Kentucky Oaks Trophy
The Kentucky Oaks Trophy is a ceremonial trophy which is presented annually to the winner of the Kentucky Oaks horse race. Since the Kentucky Oaks is run on the Friday preceding the Kentucky Derby, the trophy presentation occurs on Friday evening, the evening before the Derby (which is held on the first Saturday in May).
The trophy presentation is ceremonial only, since the trophy remains in the custody of the Kentucky Derby Museum in Louisville, Kentucky. The presentation is usually carried in prime-time television.
History of the trophy
The Kentucky Oaks was first run in 1875; its winner gained a purse of $1,175, but the existing records do not mention any trophy as part of the award ceremony. In 1924 Lemon & Son, Inc. commissioned Redlich & Co. of New York City to create a loving cup, possession of which would signify having won the Kentucky Oaks competition. Redlich asked George Louis Graff to provide an appropriate design. The resulting sterling silver design was 25 inches (64 cm) tall, with horse-head handles on each side and an ornate silver horseshoe on top.
Each year the winner's name is engraved on the trophy. In 1955, Churchill Downs had all winners prior to the 1924 race also engraved on the trophy. The first winner engraved on the trophy was Princess Doreen in 1924. Her owner Harry Stutts, trainer S. Miller Henderson and breeder from the Audley Farm Stable were there for the first ceremonial presentation.
Status of the trophy
The Kentucky Oaks trophy is held at and by the Kentucky Derby Museum in Louisville. As a permanent memento, the winning owner of the Oaks receives a set of 12 sterling silver julep cups in a satin-lined wood case. The julep cups are also engraved with the year and the names of the winning team. It is a sentimental tradition that the winning owner gifts a julep cup each to the winning trainer, winning jockey and the breeder of the horse, although there is no requirement to make the gifts.
The winner of the Kentucky Oaks is also presented with a Garland of Lilies draped around the filly's withers.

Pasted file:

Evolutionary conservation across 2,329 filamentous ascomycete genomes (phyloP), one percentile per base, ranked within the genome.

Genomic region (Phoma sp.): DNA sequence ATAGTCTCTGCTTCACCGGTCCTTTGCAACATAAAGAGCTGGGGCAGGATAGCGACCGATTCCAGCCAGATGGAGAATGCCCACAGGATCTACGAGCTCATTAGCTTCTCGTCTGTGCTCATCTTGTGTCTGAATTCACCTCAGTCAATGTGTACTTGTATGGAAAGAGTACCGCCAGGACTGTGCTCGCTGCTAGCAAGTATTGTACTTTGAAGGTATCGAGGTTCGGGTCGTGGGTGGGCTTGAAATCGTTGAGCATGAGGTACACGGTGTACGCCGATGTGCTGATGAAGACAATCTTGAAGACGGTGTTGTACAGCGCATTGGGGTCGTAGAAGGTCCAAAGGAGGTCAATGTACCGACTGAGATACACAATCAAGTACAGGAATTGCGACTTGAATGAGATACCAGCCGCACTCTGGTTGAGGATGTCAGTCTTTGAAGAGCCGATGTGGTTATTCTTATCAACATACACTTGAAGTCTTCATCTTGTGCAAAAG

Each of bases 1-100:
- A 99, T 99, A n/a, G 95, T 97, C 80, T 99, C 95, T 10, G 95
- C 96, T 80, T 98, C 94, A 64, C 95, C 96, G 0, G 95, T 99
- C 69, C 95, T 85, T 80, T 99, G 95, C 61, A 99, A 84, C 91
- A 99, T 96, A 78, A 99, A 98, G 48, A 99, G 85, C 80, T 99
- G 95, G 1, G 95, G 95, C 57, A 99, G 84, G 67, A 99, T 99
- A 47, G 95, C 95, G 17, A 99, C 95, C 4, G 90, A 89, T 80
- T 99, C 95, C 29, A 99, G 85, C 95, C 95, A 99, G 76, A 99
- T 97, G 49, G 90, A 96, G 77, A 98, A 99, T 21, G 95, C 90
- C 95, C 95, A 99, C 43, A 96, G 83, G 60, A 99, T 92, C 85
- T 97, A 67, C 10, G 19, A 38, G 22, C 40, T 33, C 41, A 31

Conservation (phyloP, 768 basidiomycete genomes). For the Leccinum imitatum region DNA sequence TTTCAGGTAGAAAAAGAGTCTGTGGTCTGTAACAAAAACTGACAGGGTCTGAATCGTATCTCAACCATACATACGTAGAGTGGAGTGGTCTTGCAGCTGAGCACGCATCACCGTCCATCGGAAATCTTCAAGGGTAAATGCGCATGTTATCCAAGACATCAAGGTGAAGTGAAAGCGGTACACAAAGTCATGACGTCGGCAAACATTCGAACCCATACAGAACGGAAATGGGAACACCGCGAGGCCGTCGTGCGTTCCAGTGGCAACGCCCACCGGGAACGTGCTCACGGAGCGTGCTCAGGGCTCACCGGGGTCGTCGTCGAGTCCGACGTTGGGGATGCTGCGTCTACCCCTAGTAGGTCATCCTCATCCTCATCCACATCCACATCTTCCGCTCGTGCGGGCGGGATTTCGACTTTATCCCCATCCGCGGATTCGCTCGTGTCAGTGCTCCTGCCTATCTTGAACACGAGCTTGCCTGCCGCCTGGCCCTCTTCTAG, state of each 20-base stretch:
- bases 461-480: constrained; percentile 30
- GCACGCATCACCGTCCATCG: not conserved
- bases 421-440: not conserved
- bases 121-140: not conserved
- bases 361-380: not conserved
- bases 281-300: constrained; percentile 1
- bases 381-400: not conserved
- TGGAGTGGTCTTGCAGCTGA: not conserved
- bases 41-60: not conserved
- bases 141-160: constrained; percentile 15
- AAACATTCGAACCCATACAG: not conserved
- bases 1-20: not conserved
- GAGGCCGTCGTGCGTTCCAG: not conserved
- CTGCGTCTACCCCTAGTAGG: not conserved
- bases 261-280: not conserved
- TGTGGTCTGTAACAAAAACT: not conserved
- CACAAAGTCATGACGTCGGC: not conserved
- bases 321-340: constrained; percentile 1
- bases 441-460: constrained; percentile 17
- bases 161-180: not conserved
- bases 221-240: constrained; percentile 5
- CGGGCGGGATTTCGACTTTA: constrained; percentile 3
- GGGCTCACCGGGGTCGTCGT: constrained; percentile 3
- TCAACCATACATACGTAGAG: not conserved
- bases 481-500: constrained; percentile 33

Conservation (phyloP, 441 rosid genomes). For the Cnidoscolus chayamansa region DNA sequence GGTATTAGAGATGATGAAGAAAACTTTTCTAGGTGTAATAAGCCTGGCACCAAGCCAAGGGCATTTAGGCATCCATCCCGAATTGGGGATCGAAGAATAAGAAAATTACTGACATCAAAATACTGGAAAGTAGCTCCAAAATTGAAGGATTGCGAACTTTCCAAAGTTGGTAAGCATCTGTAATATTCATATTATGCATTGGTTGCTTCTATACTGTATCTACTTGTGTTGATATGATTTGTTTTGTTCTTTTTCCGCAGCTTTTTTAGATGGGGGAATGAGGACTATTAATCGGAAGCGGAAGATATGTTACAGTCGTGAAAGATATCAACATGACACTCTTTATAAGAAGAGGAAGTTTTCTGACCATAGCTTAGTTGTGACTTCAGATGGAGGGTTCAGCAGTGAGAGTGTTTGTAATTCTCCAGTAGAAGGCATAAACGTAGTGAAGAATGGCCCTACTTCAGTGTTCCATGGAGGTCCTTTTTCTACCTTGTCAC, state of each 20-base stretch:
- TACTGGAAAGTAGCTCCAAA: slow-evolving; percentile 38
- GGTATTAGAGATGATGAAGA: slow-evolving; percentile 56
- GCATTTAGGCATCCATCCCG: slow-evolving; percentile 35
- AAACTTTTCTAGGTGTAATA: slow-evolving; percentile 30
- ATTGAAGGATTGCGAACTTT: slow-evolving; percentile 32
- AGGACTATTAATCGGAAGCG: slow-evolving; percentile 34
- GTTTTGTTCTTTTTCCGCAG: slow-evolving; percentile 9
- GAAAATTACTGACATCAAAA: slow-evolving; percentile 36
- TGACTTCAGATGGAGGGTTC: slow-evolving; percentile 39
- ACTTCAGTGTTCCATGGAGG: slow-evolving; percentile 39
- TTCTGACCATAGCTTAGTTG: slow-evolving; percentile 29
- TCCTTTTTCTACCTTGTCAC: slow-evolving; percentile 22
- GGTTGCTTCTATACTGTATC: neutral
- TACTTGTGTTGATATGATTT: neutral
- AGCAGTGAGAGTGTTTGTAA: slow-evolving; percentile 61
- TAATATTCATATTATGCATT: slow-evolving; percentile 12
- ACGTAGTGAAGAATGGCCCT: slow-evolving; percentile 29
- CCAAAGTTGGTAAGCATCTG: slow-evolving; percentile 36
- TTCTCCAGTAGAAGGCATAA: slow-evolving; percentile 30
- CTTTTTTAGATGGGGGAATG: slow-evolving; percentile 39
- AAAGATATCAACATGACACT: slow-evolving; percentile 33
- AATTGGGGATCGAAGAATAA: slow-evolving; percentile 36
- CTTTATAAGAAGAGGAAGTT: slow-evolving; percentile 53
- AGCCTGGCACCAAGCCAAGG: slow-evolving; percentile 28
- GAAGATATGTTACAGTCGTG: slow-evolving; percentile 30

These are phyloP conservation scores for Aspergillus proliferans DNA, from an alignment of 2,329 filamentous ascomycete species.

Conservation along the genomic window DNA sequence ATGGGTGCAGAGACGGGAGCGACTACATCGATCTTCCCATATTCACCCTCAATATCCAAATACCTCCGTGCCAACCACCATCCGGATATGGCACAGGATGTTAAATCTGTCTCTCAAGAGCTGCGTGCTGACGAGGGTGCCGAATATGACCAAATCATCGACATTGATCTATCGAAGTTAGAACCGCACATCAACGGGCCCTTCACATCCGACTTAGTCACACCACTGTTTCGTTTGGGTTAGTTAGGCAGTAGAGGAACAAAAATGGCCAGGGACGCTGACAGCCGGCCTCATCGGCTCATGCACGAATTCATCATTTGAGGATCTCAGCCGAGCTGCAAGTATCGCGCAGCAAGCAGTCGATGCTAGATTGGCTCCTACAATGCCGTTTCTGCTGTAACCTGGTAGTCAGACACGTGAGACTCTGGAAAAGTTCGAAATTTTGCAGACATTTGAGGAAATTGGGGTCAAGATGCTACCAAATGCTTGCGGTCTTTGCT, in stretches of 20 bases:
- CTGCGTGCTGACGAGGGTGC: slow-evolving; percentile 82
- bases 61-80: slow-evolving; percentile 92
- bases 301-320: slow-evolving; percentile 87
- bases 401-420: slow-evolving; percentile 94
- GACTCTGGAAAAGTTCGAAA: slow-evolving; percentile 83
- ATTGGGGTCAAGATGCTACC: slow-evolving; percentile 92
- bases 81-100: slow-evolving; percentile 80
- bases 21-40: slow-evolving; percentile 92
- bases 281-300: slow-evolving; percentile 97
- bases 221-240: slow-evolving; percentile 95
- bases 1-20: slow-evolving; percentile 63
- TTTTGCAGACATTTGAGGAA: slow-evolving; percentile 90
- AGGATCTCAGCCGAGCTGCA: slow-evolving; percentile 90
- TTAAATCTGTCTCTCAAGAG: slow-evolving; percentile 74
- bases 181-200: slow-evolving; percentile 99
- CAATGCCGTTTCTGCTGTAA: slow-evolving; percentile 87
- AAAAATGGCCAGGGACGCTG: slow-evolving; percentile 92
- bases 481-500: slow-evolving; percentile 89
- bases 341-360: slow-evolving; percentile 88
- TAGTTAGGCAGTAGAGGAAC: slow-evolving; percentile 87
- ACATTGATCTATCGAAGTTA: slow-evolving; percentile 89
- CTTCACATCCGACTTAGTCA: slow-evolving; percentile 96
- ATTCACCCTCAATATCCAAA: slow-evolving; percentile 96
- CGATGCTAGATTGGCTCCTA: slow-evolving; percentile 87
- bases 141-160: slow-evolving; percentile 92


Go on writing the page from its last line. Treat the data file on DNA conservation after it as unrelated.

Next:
The first garland for the Kentucky Oaks was presented to Kathleen, the 1916 winner. It was made of roses, not the lilies that have become synonymous with the filly's race today. Though every Oaks winner since Kathleen has received a garland, the Star Gazer Lily did not become the official flower of the Kentucky Oaks until 1991, when the Kroger Company was commissioned to create a feminine garland for the fillies. Lite Light, winner of the 117th Kentucky Oaks, was the first filly to receive the garland of lilies.
The Star Gazer Lily was selected for its femininity and strength. A total of 133 lilies are sewn onto a white moire fabric backing with a fleur-de-lis pattern, which, like the green satin of the Derby garland, is embroidered in white-on-white with the seal of the Commonwealth of Kentucky at one end and an image of the Twin Spires and the words stating which running of the Kentucky Oaks it is on the opposite end. It is trimmed in a border of Oak Ivy Leaves symbolic of the event. The completed fabric is 116 inches long, 18 inches wide and weighs approximately 18 pounds. A bouquet of Star Gazer Lillies is also given to the jockey for the winner's circle photo. Kroger is the official florist of the Kentucky Oaks and Derby. The public can view the lily garland at a local Kroger store the evening before the race.
- ↑ web.archive.org/web/20071205195626/http://www.kentuckyderby.com/2002/kentucky_oaks/oaks_history/ Kentucky Derby/Kentucky Oaks website, accessed 18 Sept. 2009
- ↑ The Kentucky Derby Media Guide, 135th Kentucky Derby, Churchill Downs, 2 May 2009, p. 240.
- ↑ The Kentucky Derby Media Guide, 135th Kentucky Derby, Churchill Downs, 2 May 2009, p. 241.